You get on with life, because you have no choice.  And just as those who still have partner intact don’t spend every waking hour thinking about their other half, at twenty months into bereavement, it is impossible to keep one’s mind trained on what is lost.

Which is why, when you find yourself in a moment of distraction-repose, the reality is so sphincter-clenchingly shocking, you wish you could bottle Paul Hollywood and drink him as an antidote to the truth.

This happened to me yesterday. I was teaching small children how to describe their family members in French. They labelled them up on their own paper ‘people-chain’ and titled it ‘Ma Famille’.

Despite the step-siblings and the divorces, they all, without exception, had a ‘mere’ and a ‘pere’.  As a teacher, I have accepted that this is generally the case, so it fails to floor me in the way that it may have done when Mark first died.

However, when I came out of the classroom and headed down the stairs to my next group of students, I suddenly remembered my husband.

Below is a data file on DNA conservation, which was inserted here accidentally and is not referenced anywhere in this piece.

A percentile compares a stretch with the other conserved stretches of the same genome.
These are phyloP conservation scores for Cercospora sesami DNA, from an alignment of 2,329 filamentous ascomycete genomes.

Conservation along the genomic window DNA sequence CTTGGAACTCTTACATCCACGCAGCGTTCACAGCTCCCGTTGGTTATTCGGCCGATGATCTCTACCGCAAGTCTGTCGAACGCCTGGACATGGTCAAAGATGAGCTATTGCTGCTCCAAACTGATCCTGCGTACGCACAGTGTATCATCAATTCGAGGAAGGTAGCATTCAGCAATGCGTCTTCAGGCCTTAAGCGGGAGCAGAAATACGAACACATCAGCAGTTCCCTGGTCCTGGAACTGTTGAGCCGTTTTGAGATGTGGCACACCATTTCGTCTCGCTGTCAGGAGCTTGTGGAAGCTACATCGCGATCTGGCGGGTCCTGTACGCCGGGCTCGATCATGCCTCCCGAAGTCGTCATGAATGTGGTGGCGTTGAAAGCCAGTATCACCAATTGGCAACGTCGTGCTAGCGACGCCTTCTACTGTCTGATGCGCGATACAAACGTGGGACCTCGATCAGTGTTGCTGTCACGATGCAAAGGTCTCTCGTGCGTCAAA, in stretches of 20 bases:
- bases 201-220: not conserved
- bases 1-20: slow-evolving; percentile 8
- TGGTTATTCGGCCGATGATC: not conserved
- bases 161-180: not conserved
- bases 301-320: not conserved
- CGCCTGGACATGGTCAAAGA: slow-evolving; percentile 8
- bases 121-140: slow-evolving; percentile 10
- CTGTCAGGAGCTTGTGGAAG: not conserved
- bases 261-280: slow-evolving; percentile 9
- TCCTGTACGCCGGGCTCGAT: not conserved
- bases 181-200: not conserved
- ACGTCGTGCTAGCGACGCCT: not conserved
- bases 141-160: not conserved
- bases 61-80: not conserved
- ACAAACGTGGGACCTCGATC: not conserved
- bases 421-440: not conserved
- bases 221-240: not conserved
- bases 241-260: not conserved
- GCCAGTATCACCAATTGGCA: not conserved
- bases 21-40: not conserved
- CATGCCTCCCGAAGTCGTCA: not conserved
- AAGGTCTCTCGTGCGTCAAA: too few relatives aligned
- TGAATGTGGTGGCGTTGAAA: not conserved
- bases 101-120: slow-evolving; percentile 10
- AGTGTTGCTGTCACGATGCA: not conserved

FUCKING HELL, MARK IS DEAD! I thought. The horror of his last moments ran through my brain and the brutal veracity of the situation lurched into stark relief. I gripped the handrail and stood for a moment, dizzied.

Then a child passed me and told me she liked my shoes.

“Thank you Imogen,” I said, and continued on my way.

Next weekend – it could be you!

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We Were Fam-i-ly

Weekends to widows are what weddings are to singletons.

But rather than trying to pair you off with the perennially single ‘old friend’, in widowhood everyone looks at you sidelong, hardly daring to ask how you’re going to fill that huge 48 hour void until work-time comes around again and they can stop feeling awkward about the fact that they’ve got heaps of fun stuff planned with their family.

This weekend I was mainly alone with my daughter. Unfortunately my mother (my weekday partner) has a life of her own, and sent me a text from somewhere on the Northumbrian coast to say she wouldn’t be home until tea-time on Sunday.

“Cool!” I replied. “Enjoy!”

The void loomed. I tried to convince myself that it didn’t.